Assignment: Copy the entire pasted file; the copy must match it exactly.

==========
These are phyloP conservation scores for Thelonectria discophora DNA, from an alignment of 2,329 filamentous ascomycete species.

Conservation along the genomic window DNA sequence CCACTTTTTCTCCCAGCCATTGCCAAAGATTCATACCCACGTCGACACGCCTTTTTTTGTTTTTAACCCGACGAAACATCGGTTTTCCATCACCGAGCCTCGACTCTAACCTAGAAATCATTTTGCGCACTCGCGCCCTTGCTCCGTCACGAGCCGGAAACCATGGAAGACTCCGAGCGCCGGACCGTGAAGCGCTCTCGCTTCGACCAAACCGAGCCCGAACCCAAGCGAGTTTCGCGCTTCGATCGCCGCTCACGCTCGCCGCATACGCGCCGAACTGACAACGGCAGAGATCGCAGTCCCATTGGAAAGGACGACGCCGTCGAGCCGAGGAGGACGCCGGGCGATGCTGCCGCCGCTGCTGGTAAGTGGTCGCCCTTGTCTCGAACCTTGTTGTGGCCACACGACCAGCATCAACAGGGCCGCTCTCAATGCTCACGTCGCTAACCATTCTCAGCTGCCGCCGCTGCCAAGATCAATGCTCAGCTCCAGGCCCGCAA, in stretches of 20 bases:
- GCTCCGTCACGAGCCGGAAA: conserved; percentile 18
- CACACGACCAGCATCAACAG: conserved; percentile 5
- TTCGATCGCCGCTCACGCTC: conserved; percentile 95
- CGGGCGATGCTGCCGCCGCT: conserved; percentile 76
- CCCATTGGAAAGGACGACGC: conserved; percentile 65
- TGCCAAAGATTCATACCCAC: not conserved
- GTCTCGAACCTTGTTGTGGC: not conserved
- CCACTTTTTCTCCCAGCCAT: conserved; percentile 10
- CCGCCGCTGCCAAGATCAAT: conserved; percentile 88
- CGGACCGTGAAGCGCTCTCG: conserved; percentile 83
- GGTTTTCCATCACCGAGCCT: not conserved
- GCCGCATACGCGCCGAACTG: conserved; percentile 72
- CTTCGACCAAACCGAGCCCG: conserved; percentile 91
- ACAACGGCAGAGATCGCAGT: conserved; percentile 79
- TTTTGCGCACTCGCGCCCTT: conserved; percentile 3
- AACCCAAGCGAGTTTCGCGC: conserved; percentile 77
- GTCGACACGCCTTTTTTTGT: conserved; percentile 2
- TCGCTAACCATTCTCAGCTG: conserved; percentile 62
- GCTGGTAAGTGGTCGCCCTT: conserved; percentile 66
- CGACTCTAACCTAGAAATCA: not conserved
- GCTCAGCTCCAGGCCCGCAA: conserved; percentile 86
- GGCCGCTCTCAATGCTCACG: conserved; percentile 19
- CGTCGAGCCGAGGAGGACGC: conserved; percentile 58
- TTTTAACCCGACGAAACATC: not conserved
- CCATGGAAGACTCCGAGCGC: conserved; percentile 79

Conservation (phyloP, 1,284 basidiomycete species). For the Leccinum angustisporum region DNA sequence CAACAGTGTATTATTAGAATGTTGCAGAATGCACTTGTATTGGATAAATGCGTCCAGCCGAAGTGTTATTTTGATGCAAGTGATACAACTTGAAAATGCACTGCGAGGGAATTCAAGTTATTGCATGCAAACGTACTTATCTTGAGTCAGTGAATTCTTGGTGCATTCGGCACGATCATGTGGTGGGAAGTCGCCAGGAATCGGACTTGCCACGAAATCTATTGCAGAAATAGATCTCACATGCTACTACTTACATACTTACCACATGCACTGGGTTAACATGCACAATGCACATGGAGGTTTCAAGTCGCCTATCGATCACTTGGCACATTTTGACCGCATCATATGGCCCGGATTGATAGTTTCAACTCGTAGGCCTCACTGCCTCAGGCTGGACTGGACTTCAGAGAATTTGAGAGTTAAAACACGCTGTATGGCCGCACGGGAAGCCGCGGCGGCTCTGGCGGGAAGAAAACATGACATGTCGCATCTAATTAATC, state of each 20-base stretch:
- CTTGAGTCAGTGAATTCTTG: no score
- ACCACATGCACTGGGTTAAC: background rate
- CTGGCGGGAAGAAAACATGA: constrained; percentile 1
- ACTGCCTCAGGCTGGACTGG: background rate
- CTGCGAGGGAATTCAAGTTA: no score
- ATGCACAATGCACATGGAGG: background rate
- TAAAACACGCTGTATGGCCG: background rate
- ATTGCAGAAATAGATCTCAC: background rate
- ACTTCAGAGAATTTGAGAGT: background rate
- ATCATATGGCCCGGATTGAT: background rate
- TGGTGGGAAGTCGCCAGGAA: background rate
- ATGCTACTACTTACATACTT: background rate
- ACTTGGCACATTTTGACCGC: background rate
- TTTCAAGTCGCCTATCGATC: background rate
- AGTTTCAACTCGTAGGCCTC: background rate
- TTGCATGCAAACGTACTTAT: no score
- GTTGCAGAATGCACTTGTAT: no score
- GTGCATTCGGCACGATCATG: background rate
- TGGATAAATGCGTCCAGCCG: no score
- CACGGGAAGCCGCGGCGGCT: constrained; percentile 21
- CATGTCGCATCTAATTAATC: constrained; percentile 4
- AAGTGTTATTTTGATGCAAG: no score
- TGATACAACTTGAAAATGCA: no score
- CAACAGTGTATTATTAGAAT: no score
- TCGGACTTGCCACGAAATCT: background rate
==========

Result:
These are phyloP conservation scores for Thelonectria discophora DNA, from an alignment of 2,329 filamentous ascomycete species.

Conservation along the genomic window DNA sequence CCACTTTTTCTCCCAGCCATTGCCAAAGATTCATACCCACGTCGACACGCCTTTTTTTGTTTTTAACCCGACGAAACATCGGTTTTCCATCACCGAGCCTCGACTCTAACCTAGAAATCATTTTGCGCACTCGCGCCCTTGCTCCGTCACGAGCCGGAAACCATGGAAGACTCCGAGCGCCGGACCGTGAAGCGCTCTCGCTTCGACCAAACCGAGCCCGAACCCAAGCGAGTTTCGCGCTTCGATCGCCGCTCACGCTCGCCGCATACGCGCCGAACTGACAACGGCAGAGATCGCAGTCCCATTGGAAAGGACGACGCCGTCGAGCCGAGGAGGACGCCGGGCGATGCTGCCGCCGCTGCTGGTAAGTGGTCGCCCTTGTCTCGAACCTTGTTGTGGCCACACGACCAGCATCAACAGGGCCGCTCTCAATGCTCACGTCGCTAACCATTCTCAGCTGCCGCCGCTGCCAAGATCAATGCTCAGCTCCAGGCCCGCAA, in stretches of 20 bases:
- GCTCCGTCACGAGCCGGAAA: conserved; percentile 18
- CACACGACCAGCATCAACAG: conserved; percentile 5
- TTCGATCGCCGCTCACGCTC: conserved; percentile 95
- CGGGCGATGCTGCCGCCGCT: conserved; percentile 76
- CCCATTGGAAAGGACGACGC: conserved; percentile 65
- TGCCAAAGATTCATACCCAC: not conserved
- GTCTCGAACCTTGTTGTGGC: not conserved
- CCACTTTTTCTCCCAGCCAT: conserved; percentile 10
- CCGCCGCTGCCAAGATCAAT: conserved; percentile 88
- CGGACCGTGAAGCGCTCTCG: conserved; percentile 83
- GGTTTTCCATCACCGAGCCT: not conserved
- GCCGCATACGCGCCGAACTG: conserved; percentile 72
- CTTCGACCAAACCGAGCCCG: conserved; percentile 91
- ACAACGGCAGAGATCGCAGT: conserved; percentile 79
- TTTTGCGCACTCGCGCCCTT: conserved; percentile 3
- AACCCAAGCGAGTTTCGCGC: conserved; percentile 77
- GTCGACACGCCTTTTTTTGT: conserved; percentile 2
- TCGCTAACCATTCTCAGCTG: conserved; percentile 62
- GCTGGTAAGTGGTCGCCCTT: conserved; percentile 66
- CGACTCTAACCTAGAAATCA: not conserved
- GCTCAGCTCCAGGCCCGCAA: conserved; percentile 86
- GGCCGCTCTCAATGCTCACG: conserved; percentile 19
- CGTCGAGCCGAGGAGGACGC: conserved; percentile 58
- TTTTAACCCGACGAAACATC: not conserved
- CCATGGAAGACTCCGAGCGC: conserved; percentile 79

Conservation (phyloP, 1,284 basidiomycete species). For the Leccinum angustisporum region DNA sequence CAACAGTGTATTATTAGAATGTTGCAGAATGCACTTGTATTGGATAAATGCGTCCAGCCGAAGTGTTATTTTGATGCAAGTGATACAACTTGAAAATGCACTGCGAGGGAATTCAAGTTATTGCATGCAAACGTACTTATCTTGAGTCAGTGAATTCTTGGTGCATTCGGCACGATCATGTGGTGGGAAGTCGCCAGGAATCGGACTTGCCACGAAATCTATTGCAGAAATAGATCTCACATGCTACTACTTACATACTTACCACATGCACTGGGTTAACATGCACAATGCACATGGAGGTTTCAAGTCGCCTATCGATCACTTGGCACATTTTGACCGCATCATATGGCCCGGATTGATAGTTTCAACTCGTAGGCCTCACTGCCTCAGGCTGGACTGGACTTCAGAGAATTTGAGAGTTAAAACACGCTGTATGGCCGCACGGGAAGCCGCGGCGGCTCTGGCGGGAAGAAAACATGACATGTCGCATCTAATTAATC, state of each 20-base stretch:
- CTTGAGTCAGTGAATTCTTG: no score
- ACCACATGCACTGGGTTAAC: background rate
- CTGGCGGGAAGAAAACATGA: constrained; percentile 1
- ACTGCCTCAGGCTGGACTGG: background rate
- CTGCGAGGGAATTCAAGTTA: no score
- ATGCACAATGCACATGGAGG: background rate
- TAAAACACGCTGTATGGCCG: background rate
- ATTGCAGAAATAGATCTCAC: background rate
- ACTTCAGAGAATTTGAGAGT: background rate
- ATCATATGGCCCGGATTGAT: background rate
- TGGTGGGAAGTCGCCAGGAA: background rate
- ATGCTACTACTTACATACTT: background rate
- ACTTGGCACATTTTGACCGC: background rate
- TTTCAAGTCGCCTATCGATC: background rate
- AGTTTCAACTCGTAGGCCTC: background rate
- TTGCATGCAAACGTACTTAT: no score
- GTTGCAGAATGCACTTGTAT: no score
- GTGCATTCGGCACGATCATG: background rate
- TGGATAAATGCGTCCAGCCG: no score
- CACGGGAAGCCGCGGCGGCT: constrained; percentile 21
- CATGTCGCATCTAATTAATC: constrained; percentile 4
- AAGTGTTATTTTGATGCAAG: no score
- TGATACAACTTGAAAATGCA: no score
- CAACAGTGTATTATTAGAAT: no score
- TCGGACTTGCCACGAAATCT: background rate